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Common Questions In Property Division In A Divorce

Each state has its own set of laws governing property division in the event of a divorce. In Alabama, assets and property accumulated during the marriage have the designation of marital property, even if it is property that is otherwise not marital, such as inherited gifts or property owned prior to the marriage. This is because if it was used for the common benefit of the marriage, it may lose its separate property distinction. It is vital to secure aggressive representation to protect your property.

Call Jones, Hawkins, & Associates, LLC to discuss your divorce and property division case at 334-625-1754.

Property Division FAQ

Here are some common questions about property division and their answers.

Does a judge always decide on the division of property?

In the absence of an agreement between the divorcing couple, a judge will decide on how marital property gets divided. At Jones, Hawkins, & Associates, in Montgomery, we can guide you through the agreement process or litigate in court for your best interests.

Are there any assets and property that remain apart from the division process?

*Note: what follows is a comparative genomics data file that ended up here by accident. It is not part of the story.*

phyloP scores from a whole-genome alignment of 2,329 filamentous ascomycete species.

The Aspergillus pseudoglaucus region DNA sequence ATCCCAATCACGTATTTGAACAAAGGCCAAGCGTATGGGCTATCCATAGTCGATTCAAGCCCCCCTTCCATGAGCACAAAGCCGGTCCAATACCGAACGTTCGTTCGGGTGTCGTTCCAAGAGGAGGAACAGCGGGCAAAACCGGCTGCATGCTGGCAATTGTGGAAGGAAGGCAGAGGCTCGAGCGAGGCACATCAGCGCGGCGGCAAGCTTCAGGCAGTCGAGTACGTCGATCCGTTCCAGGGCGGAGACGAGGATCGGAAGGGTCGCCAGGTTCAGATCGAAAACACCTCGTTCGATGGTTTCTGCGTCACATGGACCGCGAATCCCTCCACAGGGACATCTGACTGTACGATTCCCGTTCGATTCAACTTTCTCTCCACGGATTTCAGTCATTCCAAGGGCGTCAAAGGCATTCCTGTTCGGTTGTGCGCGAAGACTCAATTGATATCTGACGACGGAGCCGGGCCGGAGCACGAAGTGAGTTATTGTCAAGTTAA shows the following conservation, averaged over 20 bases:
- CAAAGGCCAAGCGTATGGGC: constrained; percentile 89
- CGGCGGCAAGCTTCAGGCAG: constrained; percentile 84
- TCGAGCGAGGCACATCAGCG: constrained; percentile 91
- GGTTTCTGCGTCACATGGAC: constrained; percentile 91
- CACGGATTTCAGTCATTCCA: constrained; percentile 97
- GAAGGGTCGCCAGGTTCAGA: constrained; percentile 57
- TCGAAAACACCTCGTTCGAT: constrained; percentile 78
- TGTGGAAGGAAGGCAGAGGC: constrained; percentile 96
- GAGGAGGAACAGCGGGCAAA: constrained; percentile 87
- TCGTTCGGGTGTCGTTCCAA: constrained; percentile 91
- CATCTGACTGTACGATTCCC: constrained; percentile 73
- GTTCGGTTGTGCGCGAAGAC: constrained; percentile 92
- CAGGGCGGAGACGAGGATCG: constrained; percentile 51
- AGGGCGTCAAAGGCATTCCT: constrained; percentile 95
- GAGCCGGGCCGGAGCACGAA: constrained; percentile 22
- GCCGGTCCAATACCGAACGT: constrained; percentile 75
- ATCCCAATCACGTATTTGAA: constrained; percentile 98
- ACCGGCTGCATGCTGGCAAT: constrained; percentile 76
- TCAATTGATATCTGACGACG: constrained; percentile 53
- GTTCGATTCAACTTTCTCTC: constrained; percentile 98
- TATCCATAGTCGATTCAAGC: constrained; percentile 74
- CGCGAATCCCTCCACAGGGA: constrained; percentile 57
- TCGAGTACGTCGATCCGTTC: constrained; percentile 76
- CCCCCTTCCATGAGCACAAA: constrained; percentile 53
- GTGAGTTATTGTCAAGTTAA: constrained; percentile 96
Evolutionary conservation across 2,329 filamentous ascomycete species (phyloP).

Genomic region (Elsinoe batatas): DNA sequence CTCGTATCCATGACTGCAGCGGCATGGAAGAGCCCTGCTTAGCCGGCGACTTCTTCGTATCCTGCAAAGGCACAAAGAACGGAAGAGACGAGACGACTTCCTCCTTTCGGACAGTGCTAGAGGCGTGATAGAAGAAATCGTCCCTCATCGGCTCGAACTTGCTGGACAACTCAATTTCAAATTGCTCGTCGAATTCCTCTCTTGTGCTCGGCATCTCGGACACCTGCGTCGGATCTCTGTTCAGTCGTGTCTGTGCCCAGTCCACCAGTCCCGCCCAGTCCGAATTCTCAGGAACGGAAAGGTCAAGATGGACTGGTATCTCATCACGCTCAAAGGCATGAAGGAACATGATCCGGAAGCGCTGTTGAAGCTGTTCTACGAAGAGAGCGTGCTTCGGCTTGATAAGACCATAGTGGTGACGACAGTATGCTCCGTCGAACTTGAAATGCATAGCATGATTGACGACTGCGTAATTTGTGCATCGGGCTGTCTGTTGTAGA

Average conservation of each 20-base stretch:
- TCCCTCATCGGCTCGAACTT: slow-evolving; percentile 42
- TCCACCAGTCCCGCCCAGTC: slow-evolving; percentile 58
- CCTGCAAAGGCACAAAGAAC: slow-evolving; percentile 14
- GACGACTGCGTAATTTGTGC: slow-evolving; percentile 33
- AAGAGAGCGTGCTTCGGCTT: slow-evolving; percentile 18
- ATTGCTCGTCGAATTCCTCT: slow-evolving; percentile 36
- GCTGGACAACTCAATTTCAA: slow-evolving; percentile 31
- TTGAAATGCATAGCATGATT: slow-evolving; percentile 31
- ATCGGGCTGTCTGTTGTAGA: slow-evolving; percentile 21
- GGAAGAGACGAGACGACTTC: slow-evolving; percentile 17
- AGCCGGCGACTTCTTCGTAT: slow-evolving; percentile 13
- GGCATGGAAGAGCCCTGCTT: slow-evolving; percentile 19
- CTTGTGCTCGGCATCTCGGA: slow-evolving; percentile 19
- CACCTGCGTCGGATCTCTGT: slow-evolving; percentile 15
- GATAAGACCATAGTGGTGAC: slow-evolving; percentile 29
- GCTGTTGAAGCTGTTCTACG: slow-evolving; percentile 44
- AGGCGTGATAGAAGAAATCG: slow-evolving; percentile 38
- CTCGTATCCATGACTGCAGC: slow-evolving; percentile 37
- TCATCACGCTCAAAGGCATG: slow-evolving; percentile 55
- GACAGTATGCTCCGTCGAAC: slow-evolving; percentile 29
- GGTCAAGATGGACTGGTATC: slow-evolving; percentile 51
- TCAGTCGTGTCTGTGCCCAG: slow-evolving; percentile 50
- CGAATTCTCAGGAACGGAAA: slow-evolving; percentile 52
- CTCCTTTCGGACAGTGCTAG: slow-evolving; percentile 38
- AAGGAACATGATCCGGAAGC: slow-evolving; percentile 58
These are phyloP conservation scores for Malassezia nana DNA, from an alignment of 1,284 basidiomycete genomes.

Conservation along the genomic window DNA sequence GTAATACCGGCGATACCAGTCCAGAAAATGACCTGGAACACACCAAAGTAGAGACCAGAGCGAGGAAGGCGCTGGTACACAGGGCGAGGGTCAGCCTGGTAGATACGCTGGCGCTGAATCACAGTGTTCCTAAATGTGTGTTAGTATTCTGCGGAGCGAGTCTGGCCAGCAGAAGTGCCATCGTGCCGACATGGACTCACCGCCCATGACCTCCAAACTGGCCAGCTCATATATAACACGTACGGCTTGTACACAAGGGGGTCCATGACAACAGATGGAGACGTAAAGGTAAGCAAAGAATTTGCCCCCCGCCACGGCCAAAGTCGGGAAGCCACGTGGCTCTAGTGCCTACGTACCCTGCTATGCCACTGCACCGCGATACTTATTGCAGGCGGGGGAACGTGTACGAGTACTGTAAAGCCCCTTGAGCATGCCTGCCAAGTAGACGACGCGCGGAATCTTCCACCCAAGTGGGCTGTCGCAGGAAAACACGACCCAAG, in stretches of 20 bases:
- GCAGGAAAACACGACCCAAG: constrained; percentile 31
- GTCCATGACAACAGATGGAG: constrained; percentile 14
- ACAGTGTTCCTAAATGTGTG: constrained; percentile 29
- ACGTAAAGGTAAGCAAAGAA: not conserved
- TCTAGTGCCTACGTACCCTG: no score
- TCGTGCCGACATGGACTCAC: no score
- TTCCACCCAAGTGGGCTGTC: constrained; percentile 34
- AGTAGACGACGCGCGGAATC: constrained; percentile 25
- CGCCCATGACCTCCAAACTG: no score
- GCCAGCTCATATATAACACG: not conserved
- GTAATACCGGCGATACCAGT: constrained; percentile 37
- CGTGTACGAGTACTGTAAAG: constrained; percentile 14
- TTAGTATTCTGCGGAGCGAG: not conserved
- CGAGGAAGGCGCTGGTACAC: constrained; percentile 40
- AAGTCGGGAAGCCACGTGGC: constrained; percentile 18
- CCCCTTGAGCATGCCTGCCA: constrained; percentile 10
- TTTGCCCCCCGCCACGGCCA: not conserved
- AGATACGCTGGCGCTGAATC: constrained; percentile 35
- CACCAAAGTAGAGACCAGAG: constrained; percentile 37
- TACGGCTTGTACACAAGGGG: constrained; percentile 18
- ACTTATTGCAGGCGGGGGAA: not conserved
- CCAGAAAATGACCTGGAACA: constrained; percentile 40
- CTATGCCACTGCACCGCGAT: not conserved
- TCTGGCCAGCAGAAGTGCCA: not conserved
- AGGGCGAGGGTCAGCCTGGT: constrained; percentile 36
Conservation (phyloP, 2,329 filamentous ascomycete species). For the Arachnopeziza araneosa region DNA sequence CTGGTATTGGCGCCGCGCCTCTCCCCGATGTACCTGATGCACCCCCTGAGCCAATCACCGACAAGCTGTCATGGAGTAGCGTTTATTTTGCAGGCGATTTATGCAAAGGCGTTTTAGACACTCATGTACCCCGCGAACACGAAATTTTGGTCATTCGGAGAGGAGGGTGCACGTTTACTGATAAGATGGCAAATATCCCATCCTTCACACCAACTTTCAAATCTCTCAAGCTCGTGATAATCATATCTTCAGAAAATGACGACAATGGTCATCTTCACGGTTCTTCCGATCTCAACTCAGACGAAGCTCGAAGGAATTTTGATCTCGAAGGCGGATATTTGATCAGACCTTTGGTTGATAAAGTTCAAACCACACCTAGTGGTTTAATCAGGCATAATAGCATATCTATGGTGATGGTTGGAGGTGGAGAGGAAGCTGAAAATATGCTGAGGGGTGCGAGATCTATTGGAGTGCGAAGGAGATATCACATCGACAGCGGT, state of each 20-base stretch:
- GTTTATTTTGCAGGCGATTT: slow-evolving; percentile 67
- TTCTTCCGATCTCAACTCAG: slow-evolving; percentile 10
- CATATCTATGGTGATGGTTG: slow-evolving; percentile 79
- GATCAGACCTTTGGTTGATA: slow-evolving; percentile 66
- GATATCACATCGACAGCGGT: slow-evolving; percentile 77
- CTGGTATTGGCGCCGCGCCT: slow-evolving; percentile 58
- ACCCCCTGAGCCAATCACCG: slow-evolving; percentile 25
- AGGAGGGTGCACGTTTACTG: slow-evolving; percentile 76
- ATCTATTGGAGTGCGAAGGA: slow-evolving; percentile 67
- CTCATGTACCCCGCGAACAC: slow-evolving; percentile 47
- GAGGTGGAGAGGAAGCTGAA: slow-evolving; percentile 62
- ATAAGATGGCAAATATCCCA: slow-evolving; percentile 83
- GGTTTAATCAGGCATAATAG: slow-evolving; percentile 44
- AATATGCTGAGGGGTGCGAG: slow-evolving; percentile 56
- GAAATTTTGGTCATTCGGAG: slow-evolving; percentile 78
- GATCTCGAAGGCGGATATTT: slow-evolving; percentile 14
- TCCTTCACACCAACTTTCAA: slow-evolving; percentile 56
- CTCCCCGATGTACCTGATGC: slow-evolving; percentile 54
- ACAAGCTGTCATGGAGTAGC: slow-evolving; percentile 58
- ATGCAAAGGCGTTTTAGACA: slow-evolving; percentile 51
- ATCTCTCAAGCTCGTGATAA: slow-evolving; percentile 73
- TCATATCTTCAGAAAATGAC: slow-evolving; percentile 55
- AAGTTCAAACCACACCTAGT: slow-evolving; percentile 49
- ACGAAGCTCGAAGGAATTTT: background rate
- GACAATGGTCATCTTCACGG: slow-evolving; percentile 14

Assets that were bought, gifted or inherited before the marriage stay with the person who acquired it. An exception to this rule could be any property that was used by both spouses for their common benefit while married.

Are property and assets acquired during the marriage always split evenly?

The concern of the court is a fair, or “equitable,” property split. Property and assets usually get split as evenly as possible, unless the court decides that an unequal division is appropriate. Dividing property equitably does not necessarily mean equal. That is why it is essential to have a skilled lawyer representing your interests in a divorce settlement process.

What happens to retirement accounts in a divorce?

The treatment of retirement accounts such as IRAs or 401(k)s depends on a multitude of factors:

  • The amount of retirement and interest earned before the marriage must not be divided.
  • Payment of retirement assets to a spouse can be accomplished in a lump sum or incrementally when the spouse qualifies for withdrawals.
  • There must be proof of the present value and whether or not the retirement is vested.

Proving present value and whether the retirement is vested are highly complicated. That complexity, as well as that of splitting retirement accounts necessitates retaining a lawyer who is savvy to financial details as they apply to family law.

For answers to more divorce-specific questions, visit our Divorce FAQ page.

Aggressively Litigating In Central Alabama

At Jones, Hawkins, & Associates, LLC, we are driven to provide you with legal services that aim to give you the best results possible for your situation. Give us a call at 334-625-1754 or use our email form to schedule an attorney consultation.